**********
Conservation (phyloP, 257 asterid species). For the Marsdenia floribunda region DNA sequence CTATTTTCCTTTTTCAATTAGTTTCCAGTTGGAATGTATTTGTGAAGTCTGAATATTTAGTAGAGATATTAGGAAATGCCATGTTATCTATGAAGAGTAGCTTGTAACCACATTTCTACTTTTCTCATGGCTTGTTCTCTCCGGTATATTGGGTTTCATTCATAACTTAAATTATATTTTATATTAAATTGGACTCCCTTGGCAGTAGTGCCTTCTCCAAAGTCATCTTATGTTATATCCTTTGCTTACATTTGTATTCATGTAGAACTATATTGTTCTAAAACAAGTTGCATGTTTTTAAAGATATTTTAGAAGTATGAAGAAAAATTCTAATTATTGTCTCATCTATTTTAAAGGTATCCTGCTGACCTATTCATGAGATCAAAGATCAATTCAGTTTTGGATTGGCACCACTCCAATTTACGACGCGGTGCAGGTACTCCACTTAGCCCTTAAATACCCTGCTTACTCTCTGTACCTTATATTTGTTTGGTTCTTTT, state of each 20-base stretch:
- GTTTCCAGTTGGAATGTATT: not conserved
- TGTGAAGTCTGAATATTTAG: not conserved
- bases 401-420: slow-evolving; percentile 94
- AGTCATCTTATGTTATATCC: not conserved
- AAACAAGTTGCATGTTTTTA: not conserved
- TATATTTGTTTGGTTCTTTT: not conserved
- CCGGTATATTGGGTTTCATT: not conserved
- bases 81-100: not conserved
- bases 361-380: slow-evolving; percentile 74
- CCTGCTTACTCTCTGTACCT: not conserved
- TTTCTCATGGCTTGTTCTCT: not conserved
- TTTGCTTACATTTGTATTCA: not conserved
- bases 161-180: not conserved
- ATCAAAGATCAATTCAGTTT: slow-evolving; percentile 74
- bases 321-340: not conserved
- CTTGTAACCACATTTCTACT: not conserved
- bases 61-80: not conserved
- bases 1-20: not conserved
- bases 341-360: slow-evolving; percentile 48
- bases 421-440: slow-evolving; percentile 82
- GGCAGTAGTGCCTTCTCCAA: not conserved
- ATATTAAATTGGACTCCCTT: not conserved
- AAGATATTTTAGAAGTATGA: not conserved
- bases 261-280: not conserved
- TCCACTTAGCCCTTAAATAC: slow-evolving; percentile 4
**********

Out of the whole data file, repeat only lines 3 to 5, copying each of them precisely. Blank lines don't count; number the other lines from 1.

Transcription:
- TGTGAAGTCTGAATATTTAG: not conserved
- bases 401-420: slow-evolving; percentile 94
- AGTCATCTTATGTTATATCC: not conserved